MetroPCS, a pay-as-you-go wireless carrier, posted a 76 percent increase in earnings on July 26 as the Richardson, Texas-based company cut sales-promotion costs amid a slowdown in new customers. The result exceeded estimates by the most since 2009, sending the stock up 37 percent.
Western Digital, based in Irvine, California, surged 21 percent after the maker of disk drives and networking products reported profit that surpassed forecasts on July 25. While the result beat projections by 37 percent, in line with the five-year average, the price move was three times as big as the rate since 2007 after releasing results.
Baker Hughes Inc., the world’s third-largest oilfield services provider, rallied 9.2 percent on July 20, when the Houston-based company said improved results from North America beat analysts’ estimates. The same day, the S&P 500 declined 1 percent as Spain said the recession will extend into next year and concern about its regional governments’ finances grew.
Earnings that trailed forecasts exerted more influence too. Advanced Micro Devices Inc., the second-biggest maker of processors for personal computers, slumped 13 percent the day after income from the Sunnyvale, California-based company missed analyst estimates for the first time since 2009. The move was more than twice the average price change.
Shares of WellPoint Inc. slipped 12 percent after the Indianapolis-based health-plan provider reported profit that fell short of projections, while a disappointing quarter for International Game Technology led to a 20 percent drop in the shares.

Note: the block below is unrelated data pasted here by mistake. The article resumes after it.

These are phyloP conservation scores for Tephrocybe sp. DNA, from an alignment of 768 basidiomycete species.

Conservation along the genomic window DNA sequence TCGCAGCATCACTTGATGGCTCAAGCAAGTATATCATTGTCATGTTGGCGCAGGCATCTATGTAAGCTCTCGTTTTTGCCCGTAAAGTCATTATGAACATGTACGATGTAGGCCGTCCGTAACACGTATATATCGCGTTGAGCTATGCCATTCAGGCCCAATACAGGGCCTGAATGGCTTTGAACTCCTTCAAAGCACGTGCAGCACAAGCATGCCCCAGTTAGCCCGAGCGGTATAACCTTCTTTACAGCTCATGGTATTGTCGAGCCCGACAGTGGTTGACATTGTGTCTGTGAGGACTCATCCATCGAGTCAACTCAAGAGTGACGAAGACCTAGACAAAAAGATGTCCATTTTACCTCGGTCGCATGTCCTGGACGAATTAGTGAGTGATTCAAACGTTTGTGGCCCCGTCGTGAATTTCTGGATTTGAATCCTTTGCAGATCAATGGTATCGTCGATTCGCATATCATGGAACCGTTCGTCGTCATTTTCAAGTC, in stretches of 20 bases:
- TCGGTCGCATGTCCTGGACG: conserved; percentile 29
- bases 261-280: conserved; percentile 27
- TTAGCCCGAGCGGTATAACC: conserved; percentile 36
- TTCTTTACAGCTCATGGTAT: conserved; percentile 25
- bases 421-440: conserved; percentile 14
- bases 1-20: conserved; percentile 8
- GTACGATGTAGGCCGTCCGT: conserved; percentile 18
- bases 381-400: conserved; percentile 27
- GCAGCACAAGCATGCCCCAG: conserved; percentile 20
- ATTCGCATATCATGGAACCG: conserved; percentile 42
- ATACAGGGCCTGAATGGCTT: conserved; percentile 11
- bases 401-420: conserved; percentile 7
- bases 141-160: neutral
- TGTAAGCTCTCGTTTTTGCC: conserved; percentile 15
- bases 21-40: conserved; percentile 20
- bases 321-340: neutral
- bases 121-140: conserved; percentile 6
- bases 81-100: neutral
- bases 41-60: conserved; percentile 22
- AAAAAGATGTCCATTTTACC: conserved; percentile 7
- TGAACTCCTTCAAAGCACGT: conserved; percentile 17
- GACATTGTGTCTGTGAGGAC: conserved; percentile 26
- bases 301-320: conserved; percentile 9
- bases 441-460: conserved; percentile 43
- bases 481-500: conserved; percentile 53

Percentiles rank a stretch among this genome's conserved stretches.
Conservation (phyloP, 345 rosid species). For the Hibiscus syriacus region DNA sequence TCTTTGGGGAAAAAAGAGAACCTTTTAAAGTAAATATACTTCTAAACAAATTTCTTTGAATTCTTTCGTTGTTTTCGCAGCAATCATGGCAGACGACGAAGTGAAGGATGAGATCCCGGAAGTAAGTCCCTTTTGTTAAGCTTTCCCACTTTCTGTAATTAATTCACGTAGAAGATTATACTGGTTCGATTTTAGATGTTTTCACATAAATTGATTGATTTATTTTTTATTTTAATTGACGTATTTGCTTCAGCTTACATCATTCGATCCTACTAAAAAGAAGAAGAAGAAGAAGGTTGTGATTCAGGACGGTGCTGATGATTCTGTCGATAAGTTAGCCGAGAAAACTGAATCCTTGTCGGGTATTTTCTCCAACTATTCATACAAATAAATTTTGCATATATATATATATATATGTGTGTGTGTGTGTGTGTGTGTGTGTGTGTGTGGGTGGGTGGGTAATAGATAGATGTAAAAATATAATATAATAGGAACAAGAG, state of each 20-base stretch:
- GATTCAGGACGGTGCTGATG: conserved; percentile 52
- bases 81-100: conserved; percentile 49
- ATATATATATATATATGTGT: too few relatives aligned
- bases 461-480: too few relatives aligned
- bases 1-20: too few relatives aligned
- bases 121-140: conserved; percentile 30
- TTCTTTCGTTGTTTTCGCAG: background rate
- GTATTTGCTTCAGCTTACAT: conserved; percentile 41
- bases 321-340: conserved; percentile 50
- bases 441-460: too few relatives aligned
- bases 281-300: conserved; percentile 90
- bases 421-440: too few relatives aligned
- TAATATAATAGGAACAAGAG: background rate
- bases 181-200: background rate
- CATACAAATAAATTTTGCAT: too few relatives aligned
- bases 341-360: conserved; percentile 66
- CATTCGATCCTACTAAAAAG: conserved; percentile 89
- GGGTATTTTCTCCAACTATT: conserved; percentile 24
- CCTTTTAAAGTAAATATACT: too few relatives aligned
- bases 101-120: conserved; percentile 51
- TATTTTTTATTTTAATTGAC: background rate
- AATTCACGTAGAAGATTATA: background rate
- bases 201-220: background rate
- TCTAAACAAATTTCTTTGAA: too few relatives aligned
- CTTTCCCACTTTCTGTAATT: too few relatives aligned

“When some company breaks the monotony with a good or bad earnings report, you get an exaggerated reaction,” Ben Fischer, the Dallas-based managing director at Allianz Global Investors, which oversees 291 billion euros ($366 billion), said in an Aug. 30 phone interview. “There’s an event that you can get your teeth into, and then you get these huge reactions.”
Stocks moved more after earnings even as analysts did a better job forecasting the results. Profits exceeded estimates by 4.5 percent on average last quarter, compared with 6.2 percent in the prior period, data compiled by Bloomberg show.
The increased focus on earnings is a challenge to investors because analysts are too optimistic about 2012, according to Chris Hyzy of U.S. Trust, which oversees about $325 billion. He predicts S&P 500 profits will reach $100 a share this year, compared with the $103.1 average of more than 10,000 estimates compiled by Bloomberg.
Earnings were unchanged in the March-to-June period, failing to grow for the first time since 2009, while the index’s price-earnings ratio rose 2 percent to 14.3, compared with the five-decade average of 16.4, data compiled by Bloomberg show.